Learning about Freedom and Rules
Madeleine L’Engle’s book, “A Wrinkle in Time,” is a fantasy adventure that teaches young readers about the importance of love. Meg Murry, the young heroine, must be brave to find her lost father. The insightful messages about freedom and rules in the book, first published in 1962, have not faded over time.
Respect the Environment
The message of “The Lorax” by Dr. Seuss is about respecting nature and the dangers of deforestation. The tale about Once-ler and the way he altered the landscape by removing trees is a cautionary tale about preserving the environment. Through this story, young readers are taught the importance of appreciating nature’s beauty.
Use Wit to Defeat Obstacles
In the story of “Matilda” by Roald Dahl., the child prodigy Matilda uses her wits to outsmart her foes and adversity. This book also encourages readers to appreciate books and reveals how they provided an escape mechanism for its protagonist.
Everyone Has Bad Days
First published in 1972, “Alexander and the Terrible, Horrible, No Good, Very Bad Day” by Judith Viorst was made into a movie released in 2014. The book is about one of those days when nothing goes right!
Love and Loss Are Part of Life
E.B. White’s “Charlotte’s Web” teaches children about love and loss through a story set on a farm about friendship between Charlotte the spider and Wilbur the pig and their animal friends. The importance of loyalty and friendship among different animals is a moving tale that every reader will remember.
Be Honest with Yourself
“Harriet the Spy” by Louise Fitzhugh is about the life and adventures of a precocious and intelligent 11-year-old who dresses like a boy and does not fit in with the clique. Her neighborhood adventures, interactions with classmates, and home life provide a vivid showcase that also lets readers know it is okay to be yourself, even when you do not conform, or feel like an outsider.
The Value of Optimism
Watty Piper’s “The Little Engine That Could” instructs readers about the value of optimism and determination.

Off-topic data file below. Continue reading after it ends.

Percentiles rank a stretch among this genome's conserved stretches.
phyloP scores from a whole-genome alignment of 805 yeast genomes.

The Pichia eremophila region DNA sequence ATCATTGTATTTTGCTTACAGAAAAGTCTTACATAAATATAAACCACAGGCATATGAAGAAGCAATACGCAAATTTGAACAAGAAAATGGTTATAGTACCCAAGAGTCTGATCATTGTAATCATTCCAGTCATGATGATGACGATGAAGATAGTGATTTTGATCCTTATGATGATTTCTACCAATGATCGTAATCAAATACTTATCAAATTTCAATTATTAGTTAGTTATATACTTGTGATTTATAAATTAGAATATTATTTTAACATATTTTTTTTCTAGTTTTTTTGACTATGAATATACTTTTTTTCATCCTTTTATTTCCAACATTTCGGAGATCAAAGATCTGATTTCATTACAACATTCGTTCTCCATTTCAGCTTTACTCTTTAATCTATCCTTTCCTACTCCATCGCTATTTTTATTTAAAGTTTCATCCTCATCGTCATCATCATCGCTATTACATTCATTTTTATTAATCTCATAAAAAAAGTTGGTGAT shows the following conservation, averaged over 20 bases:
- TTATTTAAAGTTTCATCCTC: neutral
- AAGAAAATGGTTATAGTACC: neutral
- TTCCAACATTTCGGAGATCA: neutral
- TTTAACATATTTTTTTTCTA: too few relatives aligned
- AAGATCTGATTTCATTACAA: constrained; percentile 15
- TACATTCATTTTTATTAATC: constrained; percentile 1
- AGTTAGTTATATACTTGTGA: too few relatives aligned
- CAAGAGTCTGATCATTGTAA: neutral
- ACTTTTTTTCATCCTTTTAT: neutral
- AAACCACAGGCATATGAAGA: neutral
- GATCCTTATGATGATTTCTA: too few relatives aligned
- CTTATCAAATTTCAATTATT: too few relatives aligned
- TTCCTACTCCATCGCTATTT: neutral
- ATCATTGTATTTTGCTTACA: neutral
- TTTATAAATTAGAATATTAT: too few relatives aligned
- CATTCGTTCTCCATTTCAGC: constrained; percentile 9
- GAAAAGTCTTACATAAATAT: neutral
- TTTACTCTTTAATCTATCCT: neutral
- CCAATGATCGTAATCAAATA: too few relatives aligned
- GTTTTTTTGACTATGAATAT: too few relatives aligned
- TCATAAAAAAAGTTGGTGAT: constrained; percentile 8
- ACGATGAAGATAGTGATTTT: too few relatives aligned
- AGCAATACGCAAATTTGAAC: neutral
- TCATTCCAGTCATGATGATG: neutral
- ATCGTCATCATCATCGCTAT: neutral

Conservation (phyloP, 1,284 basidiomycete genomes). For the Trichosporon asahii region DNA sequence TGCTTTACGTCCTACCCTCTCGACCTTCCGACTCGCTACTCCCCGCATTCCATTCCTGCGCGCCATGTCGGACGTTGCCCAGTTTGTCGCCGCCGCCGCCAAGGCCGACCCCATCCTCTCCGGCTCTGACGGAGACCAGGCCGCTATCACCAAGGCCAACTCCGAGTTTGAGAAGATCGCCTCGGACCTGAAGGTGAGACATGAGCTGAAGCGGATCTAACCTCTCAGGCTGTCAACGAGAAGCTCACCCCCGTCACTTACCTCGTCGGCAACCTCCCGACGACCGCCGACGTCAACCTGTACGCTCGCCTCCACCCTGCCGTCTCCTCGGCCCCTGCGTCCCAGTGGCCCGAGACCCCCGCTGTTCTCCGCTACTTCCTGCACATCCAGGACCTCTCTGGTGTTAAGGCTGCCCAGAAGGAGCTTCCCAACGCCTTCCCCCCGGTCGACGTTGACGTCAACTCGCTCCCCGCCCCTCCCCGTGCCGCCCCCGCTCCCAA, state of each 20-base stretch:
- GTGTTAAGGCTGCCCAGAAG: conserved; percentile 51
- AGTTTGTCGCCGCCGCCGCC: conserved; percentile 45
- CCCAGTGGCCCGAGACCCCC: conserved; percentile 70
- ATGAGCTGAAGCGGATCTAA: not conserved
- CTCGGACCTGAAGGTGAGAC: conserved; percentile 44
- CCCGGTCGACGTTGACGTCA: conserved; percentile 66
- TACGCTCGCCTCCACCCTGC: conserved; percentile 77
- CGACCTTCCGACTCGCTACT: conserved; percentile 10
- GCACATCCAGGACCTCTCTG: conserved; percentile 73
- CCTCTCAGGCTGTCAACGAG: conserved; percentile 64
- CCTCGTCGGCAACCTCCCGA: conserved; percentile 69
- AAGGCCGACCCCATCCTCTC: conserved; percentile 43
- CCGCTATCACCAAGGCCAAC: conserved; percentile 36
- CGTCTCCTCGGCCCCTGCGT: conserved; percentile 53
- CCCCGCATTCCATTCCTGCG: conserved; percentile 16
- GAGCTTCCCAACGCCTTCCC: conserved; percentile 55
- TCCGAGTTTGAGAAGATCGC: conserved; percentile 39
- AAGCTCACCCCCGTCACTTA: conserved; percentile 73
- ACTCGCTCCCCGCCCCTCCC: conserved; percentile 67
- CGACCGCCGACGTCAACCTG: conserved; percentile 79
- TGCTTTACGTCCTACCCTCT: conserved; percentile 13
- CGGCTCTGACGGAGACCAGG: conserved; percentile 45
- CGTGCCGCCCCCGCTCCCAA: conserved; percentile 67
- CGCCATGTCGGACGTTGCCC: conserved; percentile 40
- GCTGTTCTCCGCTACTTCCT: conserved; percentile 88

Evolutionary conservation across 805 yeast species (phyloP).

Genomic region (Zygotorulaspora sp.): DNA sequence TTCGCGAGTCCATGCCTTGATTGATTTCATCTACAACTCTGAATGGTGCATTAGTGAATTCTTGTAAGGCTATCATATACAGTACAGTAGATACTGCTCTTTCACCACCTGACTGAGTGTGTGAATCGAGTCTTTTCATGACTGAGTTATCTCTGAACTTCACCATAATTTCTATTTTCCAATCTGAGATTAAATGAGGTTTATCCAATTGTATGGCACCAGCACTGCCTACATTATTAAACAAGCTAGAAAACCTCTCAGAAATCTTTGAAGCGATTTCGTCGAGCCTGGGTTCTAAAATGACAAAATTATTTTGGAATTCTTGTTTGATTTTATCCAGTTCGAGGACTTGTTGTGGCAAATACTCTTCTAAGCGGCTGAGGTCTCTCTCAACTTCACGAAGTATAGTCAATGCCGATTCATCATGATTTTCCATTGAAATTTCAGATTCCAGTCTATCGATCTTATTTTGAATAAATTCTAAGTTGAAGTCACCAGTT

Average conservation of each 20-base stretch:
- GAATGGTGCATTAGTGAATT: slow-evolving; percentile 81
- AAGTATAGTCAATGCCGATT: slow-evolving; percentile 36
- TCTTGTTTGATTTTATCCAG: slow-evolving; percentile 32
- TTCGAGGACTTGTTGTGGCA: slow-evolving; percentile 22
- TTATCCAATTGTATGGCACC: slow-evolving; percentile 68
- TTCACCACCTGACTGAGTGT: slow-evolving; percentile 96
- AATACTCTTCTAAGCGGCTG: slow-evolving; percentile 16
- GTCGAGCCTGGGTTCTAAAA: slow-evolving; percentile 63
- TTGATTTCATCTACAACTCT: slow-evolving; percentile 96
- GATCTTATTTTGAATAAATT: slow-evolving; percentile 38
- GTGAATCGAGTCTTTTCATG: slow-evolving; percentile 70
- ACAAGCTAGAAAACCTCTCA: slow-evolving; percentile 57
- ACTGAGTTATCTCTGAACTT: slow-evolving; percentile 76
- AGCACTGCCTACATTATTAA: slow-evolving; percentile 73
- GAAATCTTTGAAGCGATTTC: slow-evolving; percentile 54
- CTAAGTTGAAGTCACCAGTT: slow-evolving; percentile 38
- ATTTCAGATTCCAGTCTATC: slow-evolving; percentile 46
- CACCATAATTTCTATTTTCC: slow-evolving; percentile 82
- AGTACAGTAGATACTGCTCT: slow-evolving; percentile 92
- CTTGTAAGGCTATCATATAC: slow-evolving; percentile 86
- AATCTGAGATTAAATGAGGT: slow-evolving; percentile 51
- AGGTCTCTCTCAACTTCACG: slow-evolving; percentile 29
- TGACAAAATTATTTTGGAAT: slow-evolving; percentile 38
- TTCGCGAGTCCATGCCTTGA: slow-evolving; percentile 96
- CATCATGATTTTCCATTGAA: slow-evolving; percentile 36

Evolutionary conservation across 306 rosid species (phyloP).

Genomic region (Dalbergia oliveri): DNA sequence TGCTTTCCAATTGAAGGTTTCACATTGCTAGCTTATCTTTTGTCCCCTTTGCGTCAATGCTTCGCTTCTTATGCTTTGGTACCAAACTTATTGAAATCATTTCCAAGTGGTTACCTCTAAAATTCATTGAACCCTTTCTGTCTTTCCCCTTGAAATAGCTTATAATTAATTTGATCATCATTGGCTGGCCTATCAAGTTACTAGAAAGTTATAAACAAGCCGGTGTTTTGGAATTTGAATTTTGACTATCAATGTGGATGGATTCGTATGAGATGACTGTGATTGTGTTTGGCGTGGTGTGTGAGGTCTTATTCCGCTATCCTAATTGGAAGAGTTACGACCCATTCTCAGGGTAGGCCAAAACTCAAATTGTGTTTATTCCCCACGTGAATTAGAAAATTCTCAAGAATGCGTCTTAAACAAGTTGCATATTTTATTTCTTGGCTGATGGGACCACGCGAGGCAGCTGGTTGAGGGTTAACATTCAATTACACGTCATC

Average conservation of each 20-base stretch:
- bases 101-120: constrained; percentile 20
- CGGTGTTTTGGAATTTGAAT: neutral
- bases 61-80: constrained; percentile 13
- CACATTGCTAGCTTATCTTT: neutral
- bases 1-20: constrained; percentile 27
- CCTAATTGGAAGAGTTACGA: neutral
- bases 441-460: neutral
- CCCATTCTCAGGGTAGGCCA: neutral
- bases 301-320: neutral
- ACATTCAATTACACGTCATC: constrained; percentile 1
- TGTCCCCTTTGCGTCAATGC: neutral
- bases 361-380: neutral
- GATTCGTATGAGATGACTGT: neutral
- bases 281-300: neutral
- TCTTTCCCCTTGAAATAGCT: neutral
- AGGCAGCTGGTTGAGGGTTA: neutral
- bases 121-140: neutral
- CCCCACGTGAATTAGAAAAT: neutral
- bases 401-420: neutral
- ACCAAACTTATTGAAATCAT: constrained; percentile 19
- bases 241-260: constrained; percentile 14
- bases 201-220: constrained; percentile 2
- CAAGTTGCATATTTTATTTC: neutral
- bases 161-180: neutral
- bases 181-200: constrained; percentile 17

Dr. Seuss, Roald Dahl, E.B White, and other authors of classic children’s literature have left behind stories that will resonate with children even today. The writers of these books understood the important role books play in development and used their creativity to enlighten children.
Readers spend almost five million hours each month reading publications on Medium. Medium is the popular online publishing platform founded in 2012 by Biz Stone and Evan Williams. Medium’s use of an algorithmic timeline expands the audience.
Medium—the Popular Blogging Platform
Medium is a publishing platform for articles, blog posts, and stories. Writers can generate traffic and boost their readership via Series, the new platform that targets Medium’s mobile phone reading audience. Series allows writers to create stories that develop over time. Readers who subscribe to the writer’s Series will be notified about updates.
Recommendations grow the reader base. The more people who like the content by clicking on the heart icon, the more it will appear on readers’ timelines. Medium also lets bloggers know how many people viewed their articles and how many read it completely.
E-Readers and Mobile Phones Boost Serialized Fiction
Series is a concept targeting the on-the-go reader. It is a modern take on the 19th century serials that churned out short stories and boosted writers’ careers, now with mobile phone users in mind. Serials, then as now, were publications that published chunks of material episodically. Today writers can unfold their stories to be read on mobile phones by adding material over time.
In the Victorian era, serialization was a popular method of publishing stories. It made stories accessible to more people, created suspense and anticipation, and boosted readership by word-of- mouth. Dickens and his contemporaries used the series format prolifically and profitably.
The ubiquity of the serialized publication declined after the printing press made long novels affordable for the masses. However, with the creation of the internet and e-readers, this form of publishing novels is coming back in a big way. Medium is taking on JukePop, Amazon, and other online platforms that have re-established the popularity of the serial format. It is offering a bite-sized version of the serialized format.
Series Specially Designed for Mobile Phone Users
As more readers visited Medium on their phones, the platform’s creative thinkers conceived a new means for storytelling that complemented the screen constraints of mobile phones. Series offers writers a way to deliver their stories in a more immediate and dynamic format.
Readers can opt to receive notifications of new installments and save their places so they can return where they left off. Readers can provide feedback to the creator, who now can share deeper, more complex storylines with readers.
Writers can begin crafting their series on Medium’s app or online. Readers can select what they want by downloading or updating Medium’s Android or iOS app on their phones. Upon downloading or updating the app, phone users can tap the Series tab to begin reading the content.